and so.

14 December 2015 § 2 Comments

I’m still here.

I get up at 5:45 every morning. I get to work at about 7:00. I usually get home around 6:00. I teach, I plan, I mark, I assess, I make phone calls, I enter data, I solve problems, I make problems. The last thing I think about is updating a blog.

Sometimes, though, I think about the fact that when I’m driving, my left hand is on the gearstick. I think about how I don’t know how to sound deliberately Canadian. About how I found it easier to meet people and make friends in a country where I couldn’t speak the dominant language very well. How as I’m getting older, exercise seems more important, but time seems more scarce (scarcer?).  How the longer I’m away from Japan, the more of a personal Neverland it seems. How I loved being back in Southern Ontario in the summer because it felt so comfortable and I loved being near the people I love, but the thought of moving back with any kind of permanence scares me.

More on these stories at a later date. Possibly not for another year or two, but ideally sooner.


summer in the city.

28 July 2014 § 1 Comment

And just like that, my first year as a secondary school teacher is complete. Above all else, patience and humility got me through – along with some dear individuals who helped me keep things in perspective. I’m excited about putting in to practice next academic year what I’ve learned this past one. I’m also excited that I am in the midst of a six week long holiday. 

While lots of people fly off to destinations far and near, I am spending most of the summer here in London, doing all the things I wish I had more time to do during the school year. Learning to drive in the UK, reading, jogging/making efforts to be more fit, writing, donating blood, learning to make bread. 

Being done my first year of teaching also means that I’ve nearly been living in the UK for a year. 

I’ve been writing poetry on and off since elementary school, nearly since I could write a coherent sentence. I find that each phase of my life is accompanied by a different voice, a different kind of poetry. Middle school was fantasy, Tolkein-inspired stuff. High school was poems about loneliness and love. University was academic and playful. Post-University was thoughtful and romantic. Japan was reflective and focussed on communication. England doesn’t have a voice yet. This has been reflected in my lack of writing poetry, as well as my general ambivalence about living here – so obvious when anyone asks how I find living in London/England (“Umm.. well,.. it’s good. Not great, but.. it’s alright..! You know, I don’t love it, don’t really hate it…”). I’m hoping I can find that voice this summer.

A colleague lent me a book a while back. “Burnt Shadows”, by Kamila Shamsie. I only just started reading it last week, as my holiday kicked off (“At least one book every two weeks!” I promised myself). It seems to fit fairly well with this idea of finding my England voice. While it is driven largely by international conflict, it follows the lives of a few different families as they move about, providing a thoughtful look at ideas of loss and foreignness. I’m about two thirds in. I recommend it. Y’know, if it sounds like your kind of thing. 

And that’s your end of July update! Over and out.



B positive.

9 June 2014 § Leave a comment

I urge you to please notice when you are happy, and exclaim or murmur or think at some point, “If this isn’t nice, I don’t know what is.” (Kurt Vonnegut)


Ah, the end of the academic year is nigh. Six more weeks before summer break. The school is buzzing with talk of schedules, exams, exam results, end of year activities, data, meeting targets, etc. Yes, it’s stressful. And everyday has been a reminder for me of how important it is to stay positive. I’ve become increasingly aware of second-hand stress. All those horrible, negative feelings that arise when things are too much, when things don’t go the way you want, when nothing is going the way you want it – and they’re not my feelings! They’re everybody else’s!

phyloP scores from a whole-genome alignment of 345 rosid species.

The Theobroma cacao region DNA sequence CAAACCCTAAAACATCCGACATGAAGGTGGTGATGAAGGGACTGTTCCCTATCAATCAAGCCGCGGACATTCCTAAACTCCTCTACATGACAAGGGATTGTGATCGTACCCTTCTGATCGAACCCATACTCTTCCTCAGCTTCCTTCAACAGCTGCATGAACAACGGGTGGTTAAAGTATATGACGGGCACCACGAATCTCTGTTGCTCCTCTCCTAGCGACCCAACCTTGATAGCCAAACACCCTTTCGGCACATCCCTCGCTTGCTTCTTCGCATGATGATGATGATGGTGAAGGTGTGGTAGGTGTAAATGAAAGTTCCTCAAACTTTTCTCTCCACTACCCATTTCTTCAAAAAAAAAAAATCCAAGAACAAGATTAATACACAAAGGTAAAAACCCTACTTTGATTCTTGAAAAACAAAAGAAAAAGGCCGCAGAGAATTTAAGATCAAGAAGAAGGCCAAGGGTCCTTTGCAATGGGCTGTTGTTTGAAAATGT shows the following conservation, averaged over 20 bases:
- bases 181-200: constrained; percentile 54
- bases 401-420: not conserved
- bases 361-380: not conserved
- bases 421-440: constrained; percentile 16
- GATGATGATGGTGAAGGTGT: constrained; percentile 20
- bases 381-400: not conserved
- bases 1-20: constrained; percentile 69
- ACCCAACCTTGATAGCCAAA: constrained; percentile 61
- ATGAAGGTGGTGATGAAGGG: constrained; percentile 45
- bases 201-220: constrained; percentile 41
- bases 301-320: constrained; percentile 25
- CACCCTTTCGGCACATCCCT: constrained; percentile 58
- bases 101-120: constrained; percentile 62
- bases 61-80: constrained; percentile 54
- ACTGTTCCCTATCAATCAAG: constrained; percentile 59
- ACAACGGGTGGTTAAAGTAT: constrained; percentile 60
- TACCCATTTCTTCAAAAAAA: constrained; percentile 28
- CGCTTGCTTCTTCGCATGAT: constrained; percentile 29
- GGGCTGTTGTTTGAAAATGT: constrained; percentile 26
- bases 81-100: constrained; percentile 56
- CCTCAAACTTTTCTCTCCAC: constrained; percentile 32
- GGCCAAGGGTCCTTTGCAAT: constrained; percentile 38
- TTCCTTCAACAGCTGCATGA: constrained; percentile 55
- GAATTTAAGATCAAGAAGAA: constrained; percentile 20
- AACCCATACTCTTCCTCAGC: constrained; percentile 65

Second-hand stress

My partner has commented before on how your environment and everyday activities really affect how you respond to issues. I mean, if you are a runner in a kitchen at a post-production house, the “big issues” are things like the dishwasher not working, or a client complaining when the tea’s not quite right or if you’re out of a particular kind of biscuit. When you really think about it, they’re not big issues, but if that’s what you’re experiencing everyday, then it gains more significance. It’s easy enough to complain and to point out everything that’s wrong, but do you really know what it’s like in other places? Do you really know what everybody else is going through that might lead them to say that thing you didn’t like, or to make them forget to do that thing that they didn’t do, that you then complained about?

A friend posted on Facebook the other day: “Practice noticing when life is good.” Certainly, it does need practicing. It is so easy to get caught up in a cycle of negative thinking. It’s easy to complain. It’s easy to point out everything that sucks. And to make matters worse, it’s highly contagious. But you know… it’s also easy to change the topic. It’s easy to say something nice. And when some of that stuff seems harder than it should be, or when that negative thinking is catching like wildfire, it’s easy to leave the room (well, usually).

So, you, reading this. Practice noticing when life is good. If you’re happy, think about how nice that is. And encourage others to do the same. And when you are on the verge of complaining about someone or something, exercise a little empathy and think before you speak. And then, maybe, don’t complain.





30 April 2014 § Leave a comment

Today, a student told me that I’m his favourite teacher. I thought to myself, “I’ll bet he says that to all his teachers”. I hate to be so negative, though, and when I thought about the fact that, without my asking him to, he willingly stayed after school for an hour to go over his homework with me to make sure he understood, I thought maybe there was some truth in what he said.

There are so many days where it’s difficult to stay positive or feel like I’m doing anything right. Sometimes, it’s not so unlike my first weeks and months working in a restaurant for the first time when I was 19. Sometimes.